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Link between concussions and suicide growing stronger

Increased evidence points to a growing understanding of the link between behaviour and cognitive changes after a concussion and the link to suicide, says Toronto critical injury lawyer Salvatore Shaw.

A recent study of 235,000 concussion patients found that adults who experience a concussion appear to have a long-term suicide risk three times higher than that of the general population, the Canadian Press reports.

While the study does not go so far as to say that concussions directly caused the suicides, Shaw says he believes the connection is strong.

“I think there is more likely a direct cause or connection between concussions and a higher risk of suicide, and that a concussion is not simply just a marker” Shaw, a partner with McLeish Orlando LLP, tells AdvocateDaily.com.

The study, led by a senior scientist at Sunnybrook Health Sciences Centre in Toronto, analyzed Ontario health records between 1992 and 2012. Over that 20-year period, 667 people with a history of concussion died by suicide.

The researchers found that patients who experienced a concussion were at increased risk of suicide regardless of demographic factors such as age, sex, socioeconomic status or past psychiatric conditions, the article says.

Shaw says concussions can cause significant changes in health and overall mental well-being.

“There can be cognitive problems, headaches and emotional changes, depression,” Shaw says. “All these symptoms could increase someone’s risk of suicide over the long term.”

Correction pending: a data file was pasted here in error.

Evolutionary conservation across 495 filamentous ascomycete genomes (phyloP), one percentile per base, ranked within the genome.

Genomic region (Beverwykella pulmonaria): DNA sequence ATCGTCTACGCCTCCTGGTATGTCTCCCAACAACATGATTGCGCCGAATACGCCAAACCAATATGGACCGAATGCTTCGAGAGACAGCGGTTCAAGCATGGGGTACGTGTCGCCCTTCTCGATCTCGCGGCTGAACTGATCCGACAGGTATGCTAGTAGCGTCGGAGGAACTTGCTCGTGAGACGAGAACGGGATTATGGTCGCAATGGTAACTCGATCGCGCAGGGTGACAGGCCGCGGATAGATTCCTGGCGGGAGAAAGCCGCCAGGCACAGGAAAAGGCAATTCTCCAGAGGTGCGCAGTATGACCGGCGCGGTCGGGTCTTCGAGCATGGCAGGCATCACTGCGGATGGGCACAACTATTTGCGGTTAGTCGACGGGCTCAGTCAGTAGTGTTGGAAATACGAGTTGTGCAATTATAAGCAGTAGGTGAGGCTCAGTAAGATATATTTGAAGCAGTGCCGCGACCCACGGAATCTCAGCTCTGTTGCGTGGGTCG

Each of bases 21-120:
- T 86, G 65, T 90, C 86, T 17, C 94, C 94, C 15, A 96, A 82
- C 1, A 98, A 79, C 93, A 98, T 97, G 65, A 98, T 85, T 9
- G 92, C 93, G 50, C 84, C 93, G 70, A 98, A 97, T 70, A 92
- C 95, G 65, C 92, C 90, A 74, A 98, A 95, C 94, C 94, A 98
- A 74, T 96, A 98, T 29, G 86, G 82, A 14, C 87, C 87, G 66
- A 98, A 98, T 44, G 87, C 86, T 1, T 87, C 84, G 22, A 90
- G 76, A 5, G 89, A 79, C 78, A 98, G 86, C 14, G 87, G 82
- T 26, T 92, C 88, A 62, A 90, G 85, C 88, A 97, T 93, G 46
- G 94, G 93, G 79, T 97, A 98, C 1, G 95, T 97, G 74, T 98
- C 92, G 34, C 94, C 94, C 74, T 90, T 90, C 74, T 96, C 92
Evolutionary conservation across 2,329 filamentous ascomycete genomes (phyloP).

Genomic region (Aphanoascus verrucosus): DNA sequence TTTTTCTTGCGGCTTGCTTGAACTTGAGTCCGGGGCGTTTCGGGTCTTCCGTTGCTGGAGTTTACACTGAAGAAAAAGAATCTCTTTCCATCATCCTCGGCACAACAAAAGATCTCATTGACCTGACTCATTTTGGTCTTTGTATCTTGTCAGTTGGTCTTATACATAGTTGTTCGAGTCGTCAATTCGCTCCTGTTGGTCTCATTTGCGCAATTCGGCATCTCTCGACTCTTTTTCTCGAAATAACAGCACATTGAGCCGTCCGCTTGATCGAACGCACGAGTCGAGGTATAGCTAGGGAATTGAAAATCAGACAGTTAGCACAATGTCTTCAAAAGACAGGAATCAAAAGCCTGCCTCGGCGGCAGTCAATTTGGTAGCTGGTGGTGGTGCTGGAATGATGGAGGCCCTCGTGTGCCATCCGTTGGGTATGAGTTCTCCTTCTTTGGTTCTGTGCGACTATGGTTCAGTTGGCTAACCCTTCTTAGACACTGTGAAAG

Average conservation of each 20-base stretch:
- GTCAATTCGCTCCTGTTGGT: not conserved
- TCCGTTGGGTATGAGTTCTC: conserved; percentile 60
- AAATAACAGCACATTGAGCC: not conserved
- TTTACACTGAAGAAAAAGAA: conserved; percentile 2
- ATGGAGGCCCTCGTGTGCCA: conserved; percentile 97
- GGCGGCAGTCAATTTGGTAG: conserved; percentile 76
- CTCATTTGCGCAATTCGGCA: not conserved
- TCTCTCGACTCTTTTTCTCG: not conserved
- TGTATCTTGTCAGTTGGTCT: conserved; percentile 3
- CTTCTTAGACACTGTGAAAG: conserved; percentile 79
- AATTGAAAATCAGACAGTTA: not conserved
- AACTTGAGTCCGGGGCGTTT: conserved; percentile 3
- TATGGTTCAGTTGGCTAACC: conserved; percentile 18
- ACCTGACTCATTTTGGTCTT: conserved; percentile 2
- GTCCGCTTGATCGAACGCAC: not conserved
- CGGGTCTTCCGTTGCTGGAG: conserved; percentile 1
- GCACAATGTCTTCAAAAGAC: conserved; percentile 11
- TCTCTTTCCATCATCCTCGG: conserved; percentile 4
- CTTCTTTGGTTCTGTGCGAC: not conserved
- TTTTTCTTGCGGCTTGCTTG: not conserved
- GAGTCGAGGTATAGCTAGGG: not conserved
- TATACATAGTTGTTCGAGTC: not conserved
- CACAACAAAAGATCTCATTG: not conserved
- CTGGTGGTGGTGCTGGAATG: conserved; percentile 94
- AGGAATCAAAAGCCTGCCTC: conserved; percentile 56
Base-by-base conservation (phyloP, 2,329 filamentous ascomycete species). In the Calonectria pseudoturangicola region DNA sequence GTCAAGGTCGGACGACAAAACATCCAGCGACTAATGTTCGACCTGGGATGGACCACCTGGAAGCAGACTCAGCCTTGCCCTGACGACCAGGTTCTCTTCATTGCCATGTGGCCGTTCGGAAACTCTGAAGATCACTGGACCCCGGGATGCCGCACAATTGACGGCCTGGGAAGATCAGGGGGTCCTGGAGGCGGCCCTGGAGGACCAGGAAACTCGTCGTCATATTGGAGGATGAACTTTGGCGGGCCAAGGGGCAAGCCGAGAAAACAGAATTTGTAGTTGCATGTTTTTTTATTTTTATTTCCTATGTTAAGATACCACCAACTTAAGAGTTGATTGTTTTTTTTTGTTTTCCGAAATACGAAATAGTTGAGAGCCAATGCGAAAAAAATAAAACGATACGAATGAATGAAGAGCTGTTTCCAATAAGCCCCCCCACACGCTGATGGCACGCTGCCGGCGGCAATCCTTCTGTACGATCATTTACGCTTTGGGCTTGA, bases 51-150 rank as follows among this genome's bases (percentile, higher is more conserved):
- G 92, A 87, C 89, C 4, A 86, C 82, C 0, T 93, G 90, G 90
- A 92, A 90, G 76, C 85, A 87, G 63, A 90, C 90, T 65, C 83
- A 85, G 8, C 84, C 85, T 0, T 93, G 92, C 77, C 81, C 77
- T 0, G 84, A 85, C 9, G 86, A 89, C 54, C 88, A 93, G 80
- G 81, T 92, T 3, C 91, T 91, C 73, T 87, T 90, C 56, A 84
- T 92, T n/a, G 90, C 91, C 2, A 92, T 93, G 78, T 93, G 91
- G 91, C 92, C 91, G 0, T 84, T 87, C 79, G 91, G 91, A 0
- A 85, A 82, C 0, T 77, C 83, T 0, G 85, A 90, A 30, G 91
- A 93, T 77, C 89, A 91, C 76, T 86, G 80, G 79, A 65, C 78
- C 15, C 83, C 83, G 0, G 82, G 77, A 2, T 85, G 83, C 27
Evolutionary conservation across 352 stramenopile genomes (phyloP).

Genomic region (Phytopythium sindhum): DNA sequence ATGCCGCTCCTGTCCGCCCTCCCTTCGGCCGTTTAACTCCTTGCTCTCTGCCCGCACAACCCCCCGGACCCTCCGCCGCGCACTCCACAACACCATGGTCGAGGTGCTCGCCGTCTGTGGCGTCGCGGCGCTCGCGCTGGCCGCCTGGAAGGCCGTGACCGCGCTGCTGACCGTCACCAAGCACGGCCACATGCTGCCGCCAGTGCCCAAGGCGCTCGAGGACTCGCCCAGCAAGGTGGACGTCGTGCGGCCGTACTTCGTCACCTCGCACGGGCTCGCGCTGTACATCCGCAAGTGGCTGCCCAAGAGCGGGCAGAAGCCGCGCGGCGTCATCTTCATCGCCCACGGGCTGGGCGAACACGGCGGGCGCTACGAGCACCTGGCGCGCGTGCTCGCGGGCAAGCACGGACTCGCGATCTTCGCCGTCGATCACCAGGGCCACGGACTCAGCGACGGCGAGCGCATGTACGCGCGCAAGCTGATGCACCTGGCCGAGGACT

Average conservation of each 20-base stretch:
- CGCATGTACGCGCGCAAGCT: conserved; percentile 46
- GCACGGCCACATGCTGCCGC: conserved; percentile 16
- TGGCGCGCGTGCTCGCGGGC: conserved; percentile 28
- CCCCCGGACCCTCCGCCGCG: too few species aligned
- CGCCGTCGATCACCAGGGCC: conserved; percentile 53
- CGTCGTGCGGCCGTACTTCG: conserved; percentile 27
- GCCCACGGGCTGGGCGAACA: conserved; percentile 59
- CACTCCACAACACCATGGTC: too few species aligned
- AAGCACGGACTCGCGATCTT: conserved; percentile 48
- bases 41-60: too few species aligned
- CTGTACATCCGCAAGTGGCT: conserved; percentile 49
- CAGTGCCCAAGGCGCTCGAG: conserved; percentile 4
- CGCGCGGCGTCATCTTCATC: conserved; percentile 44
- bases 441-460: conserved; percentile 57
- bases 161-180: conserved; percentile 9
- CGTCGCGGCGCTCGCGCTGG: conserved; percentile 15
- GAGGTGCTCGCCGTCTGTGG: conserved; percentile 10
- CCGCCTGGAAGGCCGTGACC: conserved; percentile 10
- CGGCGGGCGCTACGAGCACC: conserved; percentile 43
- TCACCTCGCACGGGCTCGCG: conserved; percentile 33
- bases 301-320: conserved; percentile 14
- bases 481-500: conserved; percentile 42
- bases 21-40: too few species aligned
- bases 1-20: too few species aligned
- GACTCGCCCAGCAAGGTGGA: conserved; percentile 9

Proving the link, however, is not always easy. Every case is fact specific, he says.

With the body of medical evidence growing, Shaw says it’s important to emphasize the significance of injury prevention and speedy medical intervention to reduce the potential for long-term effects of concussions.

“For a child injured with a concussion, for example, they may be required to stay home from school, take a break from using electronic devices and watching TV, in order to give the brain a chance to recover from the trauma,” he says. “Early recognition, assessment and treatment is critical. This helps with identifying and reducing the effects of a concussion as well as improving recovery time and recovery potential.”

Parents, teachers and coaches should strive to reduce the risk of concussions to players, athletes and students in order to avoid concussions in the first place, he adds.

Shaw says if a player may be suspected of or has suffered a concussion, parents, teachers and coaches should ensure the player is assessed, allowed to recover and receive proper treatment and support.

“Rather than putting them right back in the game, re-exposing them to potential further trauma, they should be giving the player a chance to get better,” Shaw says. “You want to give a child every opportunity to recover.”

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